Block Placement (1) • Q1: Where can a block be placed in a cache? • Direct mapped: Each block has only one place it can appear in the cache. The mapping is usually (Block address) MOD (Number of blocks in cache) • Fully associative: A block can be placed anywhere in the cache. • Set associative: A block can be placed in a restricted set of places in the cache. A set is a group of blocks in the cache. A block is first mapped onto a set, and then the block can be placed anywhere within that set. The set is usually obtained by (block address) MOD (Number of sets in a cache) • If there are n blocks in a set, the cache is called n-way set associative.
Block Identification • Q2: How is a block found if it is in the cache • Each cache block consists of • Address tag: Give the block address • Valid bit: Indicate whether or not the associated entry contains a valid address. • Data • Relationship of a CPU address to the cache • Address presented by CPU • Block address ## Block offset • Index: Select the set • Block offset: Select the desired data from the block.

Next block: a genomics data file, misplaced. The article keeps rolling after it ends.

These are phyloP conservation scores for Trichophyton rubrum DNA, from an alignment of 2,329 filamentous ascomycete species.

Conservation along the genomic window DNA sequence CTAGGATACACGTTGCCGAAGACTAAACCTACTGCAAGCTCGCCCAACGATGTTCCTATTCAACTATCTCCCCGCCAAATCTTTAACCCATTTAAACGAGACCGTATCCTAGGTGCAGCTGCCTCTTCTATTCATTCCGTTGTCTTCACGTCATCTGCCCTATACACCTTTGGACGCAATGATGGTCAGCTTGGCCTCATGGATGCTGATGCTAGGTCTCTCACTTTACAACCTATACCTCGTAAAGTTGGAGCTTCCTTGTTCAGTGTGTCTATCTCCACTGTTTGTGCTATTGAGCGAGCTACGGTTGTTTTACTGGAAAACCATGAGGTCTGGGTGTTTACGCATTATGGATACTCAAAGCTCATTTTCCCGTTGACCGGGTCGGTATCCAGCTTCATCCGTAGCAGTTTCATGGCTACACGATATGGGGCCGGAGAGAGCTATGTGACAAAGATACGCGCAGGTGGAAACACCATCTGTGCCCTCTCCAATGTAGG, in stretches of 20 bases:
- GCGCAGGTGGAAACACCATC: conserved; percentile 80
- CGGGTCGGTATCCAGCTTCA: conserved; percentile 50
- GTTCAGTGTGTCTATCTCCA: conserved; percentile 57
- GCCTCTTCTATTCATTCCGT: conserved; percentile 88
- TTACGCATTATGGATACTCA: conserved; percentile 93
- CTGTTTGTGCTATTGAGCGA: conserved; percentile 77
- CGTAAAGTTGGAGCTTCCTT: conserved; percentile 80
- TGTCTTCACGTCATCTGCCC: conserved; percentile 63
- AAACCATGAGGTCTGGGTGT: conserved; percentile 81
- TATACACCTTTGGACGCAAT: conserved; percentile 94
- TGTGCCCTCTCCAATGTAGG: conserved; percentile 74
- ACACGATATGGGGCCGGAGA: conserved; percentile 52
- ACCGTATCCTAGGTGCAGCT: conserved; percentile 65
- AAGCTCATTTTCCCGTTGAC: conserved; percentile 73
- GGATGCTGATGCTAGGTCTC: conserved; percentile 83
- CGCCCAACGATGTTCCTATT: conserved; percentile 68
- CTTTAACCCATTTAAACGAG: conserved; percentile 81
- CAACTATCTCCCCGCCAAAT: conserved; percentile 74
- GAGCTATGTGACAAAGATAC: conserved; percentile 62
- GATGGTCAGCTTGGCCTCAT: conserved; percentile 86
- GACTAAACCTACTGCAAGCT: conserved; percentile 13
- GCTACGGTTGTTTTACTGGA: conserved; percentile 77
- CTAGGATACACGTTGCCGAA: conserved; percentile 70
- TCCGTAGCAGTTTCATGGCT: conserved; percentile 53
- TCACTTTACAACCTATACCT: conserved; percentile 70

Identification Steps • Index field of the CPU address is used to select a set. • Tag field presented by the CPU is compared in parallel to all address tags of the blocks in the selected set. • If any address tag matches the tag field of the CPU address and its valid bit is true, it is a cache hit. • Offset field is used to select the desired data.
Associativity versus Index Field • If the total cache size is kept the same, • Increasing associativity increases the number of blocks per set, thereby decreasing the size of the index and increasing the size of the tag. • The following formula characterized this property: 2index = (cache size)/(block size *set associativity).
Block Replacement • Q3: Which block should be replaced on a cache miss? • For direct mapped cache, the answer is obvious. • For set associative or fully associative cache, the following two strategies can be used: • Random • Least-recently used (LRU) • First in, first out (FIFO)
Comparison of Miss Rate between Random and LRU • Fig. 5.6 on page 400
Write Strategy • Q4: What happens on a write? • Traffic patterns • “Writes” take about 7% of the overall memory traffic and take about 25% of the data cache traffic. • Though “read “ dominates processor cache traffic, “write” still can not be ignored in a high performance design. • “Read” can be done faster than “write” • In reading, the block data can be read at the same time that the tag is read and compared. • In writing, modifying a block cannot begin until the tag is checked to see if the address is a hit.